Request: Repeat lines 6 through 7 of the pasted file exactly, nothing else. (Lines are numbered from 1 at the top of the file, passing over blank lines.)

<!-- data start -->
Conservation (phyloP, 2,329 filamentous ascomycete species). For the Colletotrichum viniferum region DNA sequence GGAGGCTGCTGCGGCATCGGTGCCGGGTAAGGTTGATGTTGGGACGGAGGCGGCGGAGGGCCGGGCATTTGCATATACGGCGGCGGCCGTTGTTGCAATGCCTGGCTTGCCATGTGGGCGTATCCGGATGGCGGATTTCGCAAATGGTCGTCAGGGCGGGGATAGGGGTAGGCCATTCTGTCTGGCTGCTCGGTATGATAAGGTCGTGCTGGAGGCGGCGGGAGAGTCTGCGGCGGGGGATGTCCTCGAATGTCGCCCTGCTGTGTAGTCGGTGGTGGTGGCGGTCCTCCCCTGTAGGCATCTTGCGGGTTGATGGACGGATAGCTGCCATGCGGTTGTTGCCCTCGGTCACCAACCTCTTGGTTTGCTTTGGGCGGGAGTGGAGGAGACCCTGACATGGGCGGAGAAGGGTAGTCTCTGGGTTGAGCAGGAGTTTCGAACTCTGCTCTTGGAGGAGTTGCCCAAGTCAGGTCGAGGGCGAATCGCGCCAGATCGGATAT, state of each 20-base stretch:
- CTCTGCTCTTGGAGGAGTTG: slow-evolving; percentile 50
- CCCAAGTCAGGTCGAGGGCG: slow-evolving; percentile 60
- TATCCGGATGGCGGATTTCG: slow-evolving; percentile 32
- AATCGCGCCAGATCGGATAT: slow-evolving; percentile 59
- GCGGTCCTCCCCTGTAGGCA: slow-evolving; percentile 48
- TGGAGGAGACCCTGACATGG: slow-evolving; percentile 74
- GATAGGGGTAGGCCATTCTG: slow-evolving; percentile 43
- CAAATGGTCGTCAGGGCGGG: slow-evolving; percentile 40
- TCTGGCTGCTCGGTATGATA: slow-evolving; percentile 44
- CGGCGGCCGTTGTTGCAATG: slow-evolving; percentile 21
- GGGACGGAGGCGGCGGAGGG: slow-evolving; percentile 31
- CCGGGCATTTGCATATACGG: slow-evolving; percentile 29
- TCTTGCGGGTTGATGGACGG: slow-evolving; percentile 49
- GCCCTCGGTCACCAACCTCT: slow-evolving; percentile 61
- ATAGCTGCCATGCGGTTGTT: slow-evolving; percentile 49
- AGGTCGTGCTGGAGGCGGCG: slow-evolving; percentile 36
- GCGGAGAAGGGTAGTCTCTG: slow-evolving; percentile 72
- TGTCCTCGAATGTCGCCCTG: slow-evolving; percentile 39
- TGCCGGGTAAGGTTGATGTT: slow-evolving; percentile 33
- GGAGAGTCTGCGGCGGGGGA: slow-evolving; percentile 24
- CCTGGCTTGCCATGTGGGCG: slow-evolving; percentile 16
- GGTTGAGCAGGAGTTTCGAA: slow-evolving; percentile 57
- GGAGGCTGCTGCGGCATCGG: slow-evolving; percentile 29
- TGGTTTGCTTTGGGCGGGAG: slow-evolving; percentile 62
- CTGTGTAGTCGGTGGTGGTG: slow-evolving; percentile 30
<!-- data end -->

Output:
- GCGGTCCTCCCCTGTAGGCA: slow-evolving; percentile 48
- TGGAGGAGACCCTGACATGG: slow-evolving; percentile 74